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“Now that doesn’t mean that the first week in January I send over a subpoena for [Fed Chairman Ben S.] Bernanke and demand that he come over with a pile of papers. I don’t think that would be logical,” Mr. Paul said in an interview on C-SPAN.

He will be sending requests for information to others at the Federal Reserve such as the accountants, “and say this is what I want, and to see what happens,” Mr. Paul said.

“And then they can still hide behind the law if I want to demand every transaction with foreign banks,” he said, adding that it would benefit Americans to know who was receiving bailouts.


Mail handlers face busiest day of year

The post office expects its busiest day of the year Monday as people mail Christmas cards and packages that they prepared over the weekend.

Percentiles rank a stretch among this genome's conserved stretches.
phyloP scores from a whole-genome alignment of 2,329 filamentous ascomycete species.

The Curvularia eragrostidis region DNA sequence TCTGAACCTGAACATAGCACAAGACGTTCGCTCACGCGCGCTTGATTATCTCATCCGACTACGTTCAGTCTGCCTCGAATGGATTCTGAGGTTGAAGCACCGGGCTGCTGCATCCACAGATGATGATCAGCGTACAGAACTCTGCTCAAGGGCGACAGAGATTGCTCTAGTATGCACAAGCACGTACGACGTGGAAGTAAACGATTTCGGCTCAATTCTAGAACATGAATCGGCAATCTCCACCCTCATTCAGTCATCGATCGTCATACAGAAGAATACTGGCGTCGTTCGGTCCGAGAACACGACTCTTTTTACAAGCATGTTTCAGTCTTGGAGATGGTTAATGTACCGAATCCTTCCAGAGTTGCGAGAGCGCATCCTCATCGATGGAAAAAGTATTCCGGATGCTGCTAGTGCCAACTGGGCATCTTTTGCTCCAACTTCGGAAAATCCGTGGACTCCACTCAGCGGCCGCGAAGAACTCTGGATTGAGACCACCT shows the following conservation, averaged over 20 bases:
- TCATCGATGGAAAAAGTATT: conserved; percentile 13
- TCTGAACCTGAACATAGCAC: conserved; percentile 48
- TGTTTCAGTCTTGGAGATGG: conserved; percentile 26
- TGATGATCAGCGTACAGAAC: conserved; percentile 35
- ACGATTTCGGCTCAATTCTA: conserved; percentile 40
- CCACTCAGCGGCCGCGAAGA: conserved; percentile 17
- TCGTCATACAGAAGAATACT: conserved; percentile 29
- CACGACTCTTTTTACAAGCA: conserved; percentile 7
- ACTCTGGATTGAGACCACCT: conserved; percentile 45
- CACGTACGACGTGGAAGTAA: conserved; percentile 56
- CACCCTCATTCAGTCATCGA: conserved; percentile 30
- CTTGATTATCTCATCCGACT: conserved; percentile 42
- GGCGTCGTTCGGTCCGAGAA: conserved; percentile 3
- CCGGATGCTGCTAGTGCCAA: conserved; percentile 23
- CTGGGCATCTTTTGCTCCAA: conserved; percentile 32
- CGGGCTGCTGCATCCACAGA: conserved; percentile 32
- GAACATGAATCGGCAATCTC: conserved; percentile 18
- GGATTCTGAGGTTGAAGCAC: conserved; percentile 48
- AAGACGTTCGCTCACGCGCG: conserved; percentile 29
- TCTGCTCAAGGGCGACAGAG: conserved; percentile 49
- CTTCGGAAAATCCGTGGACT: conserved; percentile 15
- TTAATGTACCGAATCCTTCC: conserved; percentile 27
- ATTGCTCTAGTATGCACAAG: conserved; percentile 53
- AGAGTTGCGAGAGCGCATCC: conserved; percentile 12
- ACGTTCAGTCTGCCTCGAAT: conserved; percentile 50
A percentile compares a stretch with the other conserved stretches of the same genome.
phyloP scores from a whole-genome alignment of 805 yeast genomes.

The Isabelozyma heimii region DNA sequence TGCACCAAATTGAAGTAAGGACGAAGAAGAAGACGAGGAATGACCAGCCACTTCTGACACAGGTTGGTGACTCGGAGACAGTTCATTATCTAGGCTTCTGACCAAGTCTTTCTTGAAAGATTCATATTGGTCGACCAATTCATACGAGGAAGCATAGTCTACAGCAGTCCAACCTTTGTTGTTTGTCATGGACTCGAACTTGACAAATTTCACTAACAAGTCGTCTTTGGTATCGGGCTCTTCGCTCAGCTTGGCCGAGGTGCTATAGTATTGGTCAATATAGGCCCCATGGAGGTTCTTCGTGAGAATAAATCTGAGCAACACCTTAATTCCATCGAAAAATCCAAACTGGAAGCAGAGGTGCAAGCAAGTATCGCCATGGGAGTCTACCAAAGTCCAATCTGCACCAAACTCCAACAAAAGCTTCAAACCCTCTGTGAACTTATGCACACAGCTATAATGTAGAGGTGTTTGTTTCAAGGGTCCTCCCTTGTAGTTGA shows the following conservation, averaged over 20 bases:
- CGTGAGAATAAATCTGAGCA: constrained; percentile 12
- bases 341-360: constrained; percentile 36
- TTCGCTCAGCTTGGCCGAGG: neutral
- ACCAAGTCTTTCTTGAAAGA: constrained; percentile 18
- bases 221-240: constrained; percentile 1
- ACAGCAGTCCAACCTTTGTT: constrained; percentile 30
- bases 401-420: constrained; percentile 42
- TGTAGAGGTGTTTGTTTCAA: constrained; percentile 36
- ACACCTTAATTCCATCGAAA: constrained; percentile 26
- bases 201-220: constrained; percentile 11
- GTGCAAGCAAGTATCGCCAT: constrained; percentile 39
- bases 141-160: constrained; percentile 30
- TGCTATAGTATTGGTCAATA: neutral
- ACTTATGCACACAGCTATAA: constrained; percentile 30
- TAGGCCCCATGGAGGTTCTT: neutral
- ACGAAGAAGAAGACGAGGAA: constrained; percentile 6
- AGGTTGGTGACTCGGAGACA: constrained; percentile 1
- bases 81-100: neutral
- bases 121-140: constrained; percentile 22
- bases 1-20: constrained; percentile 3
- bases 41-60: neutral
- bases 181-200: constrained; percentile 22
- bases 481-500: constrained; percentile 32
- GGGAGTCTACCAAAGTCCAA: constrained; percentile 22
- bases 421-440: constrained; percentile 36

Postal officials expect 800 million pieces of mail to be handled on Monday, 40 percent more than the average daily volume.

“There’s still time to mail greeting cards and ship presents,” Postmaster General Patrick R. Donahoe said in a statement. “If customers get their cards and packages to us by Tuesday, Dec. 21, we’ll get them delivered by Christmas.”


Phone ban urged for bus, truck drivers

The government is proposing to ban commercial truck and bus drivers from using hand-held cell phones from behind the wheel.

The Transportation Department says the proposal would prevent interstate truck and bus drivers from reaching for, holding or dialing phones while operating their vehicles.

Bus and trucking companies and their drivers could face fines, and drivers who rack up multiple offenses could lose their licenses.

Nearly 5,500 people were killed and a half-million were injured in 2009 in crashes involving distracted drivers.

The government estimates that the proposal would affect 4 million commercial drivers. The government this year banned text messaging while operating a commercial motor vehicle.